Rescheduled: KPMA 2020 Annual Meeting

Please join us virtually on Thursday, October 15th and 22nd, for our 2020 Annual Meeting. This meeting will be free for all KPMA members.

On October 15th, from 6:30pm – 8:30pm we will have a panel discussion on addiction featuring Dr. Allan Brenzel, Dr. Lon Hays, Dr. Chris Stewart, and Dr. Michelle Lofwall. A Q&A/live discussion will take place from 8:30pm – 9:00pm.

On October 22nd, from 7pm – 8:30pm we will have a panel discussion addressing social justice issues and health disparities featuring Dr. Julio Ramirez, Dr. Cheryl Willis and Dr. Stephanie White. A Q&A/live discussion will take place from 8:30pm – 9:00pm.

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KPMA Town Hall


Please join us Monday, June 1st, from 6pm – 7pm for a discussion with Dr. Allen Brenzel regarding the climate of mental health in Kentucky and what psychiatry can do to help. We will also be discussing current changes in our practice systems and what we anticipate needing in the future to provide quality patient care. We will offer two breakout sessions led by Dr. Randy Schrodt and Dr. Kathy Vincent. Dr. Schrodt will moderate conversation around ambulatory/outpatient psychiatry while Dr. Vincent moderates conversation around academic/inpatient psychiatry. Registration is required. This town hall is open to members only.

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Postponed: 2020 KPMA Annual Meeting

POSTPONED UNTIL FURTHER NOTICE


Please join us on Friday, March 13th, 2020, at the Hurstbourne Country Club in Louisville, Kentucky, 8:00 AM-5:00 PM, for our annual meeting. Our topics and speakers include: Nutrition and Health Panel with Dr. Carmelita Tobias & Dr. Christian Furman, Child & Adolescent Addiction Panel with Dr. Cathy Martin, et. al., A Review of New Medications and Clinical Experience with Dr. Eric Lydon, Dr. Josh Briley, and Dr. Michelle Lofwall, an Addiction Panel with Dr. Lon Hays, Dr. Chris Stewart, Dr. Allen Brenzel, and Dr. Michelle Lofwall, and Dr. Amy Meadows will be discussing the “Enduring Effects of Adverse Childhood Experiences”. Accreditation This activity has been planned and implemented in accordance with the accreditation requirements and policies of the Accreditation Council for Continuing Medical Education through the joint providership of the American Psychiatric Association (APA) and KPMA. The APA is accredited by the ACCME to provide continuing medical education for physicians. Designation The APA designates this live activity for a maximum of 7 AMA PRA Category 1 Credit™. Physicians should claim only the credit commensurate with the extent of their participation in the activity. *This meeting has been approved by the KBML for 5h HB1 CME. Syllabus – March 13, 2020 Slides A special thank you to our sponsors! Allergan Ironshore Pharmaceuticals Janseen PRMS Wellpath

Leah Dickstein – In Memoriam

Dr. Leah Joan Dickstein, 85
December 16, 2019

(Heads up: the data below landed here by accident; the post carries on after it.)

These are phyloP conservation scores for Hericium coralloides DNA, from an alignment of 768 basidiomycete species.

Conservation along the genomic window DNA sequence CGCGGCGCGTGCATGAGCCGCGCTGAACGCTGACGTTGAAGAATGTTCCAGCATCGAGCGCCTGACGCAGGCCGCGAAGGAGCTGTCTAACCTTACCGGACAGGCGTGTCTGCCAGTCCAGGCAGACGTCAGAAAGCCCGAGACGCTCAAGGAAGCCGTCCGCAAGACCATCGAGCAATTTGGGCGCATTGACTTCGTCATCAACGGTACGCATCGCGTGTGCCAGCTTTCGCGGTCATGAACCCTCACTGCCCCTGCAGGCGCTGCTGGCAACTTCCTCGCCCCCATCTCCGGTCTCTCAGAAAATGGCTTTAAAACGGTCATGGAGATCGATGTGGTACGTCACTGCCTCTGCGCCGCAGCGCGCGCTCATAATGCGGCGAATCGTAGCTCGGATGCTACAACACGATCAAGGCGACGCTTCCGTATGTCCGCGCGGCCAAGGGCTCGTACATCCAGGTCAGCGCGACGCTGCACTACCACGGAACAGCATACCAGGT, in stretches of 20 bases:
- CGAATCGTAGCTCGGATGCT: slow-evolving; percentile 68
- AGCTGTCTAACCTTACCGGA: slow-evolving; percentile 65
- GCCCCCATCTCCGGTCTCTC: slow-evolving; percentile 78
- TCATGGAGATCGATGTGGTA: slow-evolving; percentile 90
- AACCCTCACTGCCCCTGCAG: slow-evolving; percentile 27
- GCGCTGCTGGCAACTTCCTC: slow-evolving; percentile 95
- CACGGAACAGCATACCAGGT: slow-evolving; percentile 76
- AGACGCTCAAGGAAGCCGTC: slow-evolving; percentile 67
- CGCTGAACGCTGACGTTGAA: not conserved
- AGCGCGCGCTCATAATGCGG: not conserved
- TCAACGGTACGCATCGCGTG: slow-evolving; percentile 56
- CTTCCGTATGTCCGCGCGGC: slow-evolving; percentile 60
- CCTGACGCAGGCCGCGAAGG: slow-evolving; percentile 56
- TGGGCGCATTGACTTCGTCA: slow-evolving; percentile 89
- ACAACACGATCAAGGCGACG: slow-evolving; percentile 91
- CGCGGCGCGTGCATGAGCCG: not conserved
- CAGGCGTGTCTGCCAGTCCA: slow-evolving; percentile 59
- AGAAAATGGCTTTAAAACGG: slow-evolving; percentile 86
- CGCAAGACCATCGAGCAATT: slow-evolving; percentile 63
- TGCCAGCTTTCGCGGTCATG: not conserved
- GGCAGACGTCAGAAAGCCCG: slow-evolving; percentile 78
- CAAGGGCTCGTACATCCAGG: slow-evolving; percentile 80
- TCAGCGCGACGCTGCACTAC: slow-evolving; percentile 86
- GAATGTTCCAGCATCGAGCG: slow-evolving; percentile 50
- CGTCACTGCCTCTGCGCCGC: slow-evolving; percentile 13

Dr. Leah Joan Dickstein, 85, former president of the American Medical Women’s Association (AMWA), Vice President of the American Psychiatric Association, and Founder and President of the Association of Women Psychiatrists (AWP) passed away after a short illness on December 16, 2019 in Cambridge, MA. Born on August 17, 1934, in Brooklyn, NY, to William David Chernoble, an immigrant from Russia and printing press operator, and Sadie Rebecca Engelman, a teacher, she developed an early interest in mental health as she helped care for her own mother who struggled with depression, and her younger sister Renee, during her father’s service in the Navy during World War II, which included almost three years without any communication.  Leah graduated at 16 from Erasmus Hall High School.  At Brooklyn College, she was told she had no scientific ability and should not consider attending medical school.  Instead, Leah earned MA in teaching. She married Herbert Dickstein, another Brooklyn native, in 1955, and helped him complete medical school in Ghent, Belgium, which he attended due to restrictive quotas on Jews in U.S. medical schools.  When they returned to the U.S., Leah spent seven years as a sixth-grade teacher at PS 110 in Greenpoint, Brooklyn, NY and had her first son, Stuart. It was then Herbert’s turn to help realize Leah’s dream of becoming a physician, as Leah completed premedical courses at Queens College, NY.  The family moved to Louisville because Leah was accepted at the University of Louisville School of Medicine.  Leah graduated in 1970 as one of only six women in a class of over 120. “Dr. D” as she became known to her patients and students then spent the next 37 years in Louisville as a Psychiatrist, Professor, and Administrator at the medical school, where she treated, mentored, and befriended thousands of medical students, medical residents, faculty, staff, and others.  She served as Associate Dean of Faculty and Student Advocacy, Associate Dean for Student Affairs, and Director of the Division of Attitudinal and Behavioral Medicine and Arts in Medicine Program. Decades of medical school graduates will remember her as the Co-founder and Director of the Health Awareness Workshop, an innovative weeklong orientation event that sought to develop physician physical and mental health before it was en vogue.  She had two more sons, Daniel and Steven, and the entire family helped in Dr. D’s nationally recognized program that taught generations of future physicians how to maintain their humanity during their careers.  As a clinician, Dr. D was available day or night, giving out the family’s home number to all patients in an era when there were no cell phones. Leah was a regional and national leader, including the above roles. She loved attending professional meetings nationally and worldwide, developing a large cadre of physician women leaders whom she helped break the “Lexan ceiling”- a term coined by her husband, Herbert, to describe the barriers that women faced which were even harder than glass.  She also helped mentor men, too, as she felt that “men of good conscience” – were essential to stand up for what was right, regardless of if it was to advocate for women or for men. A highlight of her travels was when she decided during the First International Conference on Women’s Health in Shanghai that those who were interested should be able to participate in a Passover Seder – which she led in a government office that she was told by her Chinese hosts was, at one time, a synagogue. For several decades beginning in the 1980s, she became a researcher of The Holocaust, which lead her to lecture, write, and conduct video interviews of survivors, both Jewish and Catholic, in the US, Europe, and Israel.  In all of these professional adventures, her family was by her side, serving as cameramen or schleppers. She served on many local boards, including Adath Jeshurun, JFVS, the JCRC Yom HaShoah Commemoration, U of L Hillel, U of L Medical School Alumni Association, St. Francis School, and Planned Parenthood. She was a member of the American, and Kentucky Medical Associations, Greater Louisville Medical Society, and Friends of the Kornhauser Library. Survivors include her husband of 64 years, sons Stuart (Dr. Nancy Shapiro) of Cambridge, MA, Dr. Daniel (Dr. Elizabeth Jacobs) of Barrington, RI, and Dr. Steven (Dr. Elissa Nelson) of White Plains, NY, and adored grandchildren Zev, Gefen, Jacob, Yona, Maddie, and Hannah. Funeral: Friday, 10am, at Cedar Park and Beth El Cemeteries, 735 Forest Ave, Paramus, NJ.  In lieu of flowers, expressions of sympathy may be made in Leah’s memory to the Association of Women Psychiatrists,  associationofwomenpsychiatrists.com , PO Box 570218, Dallas, TX 75357-0218.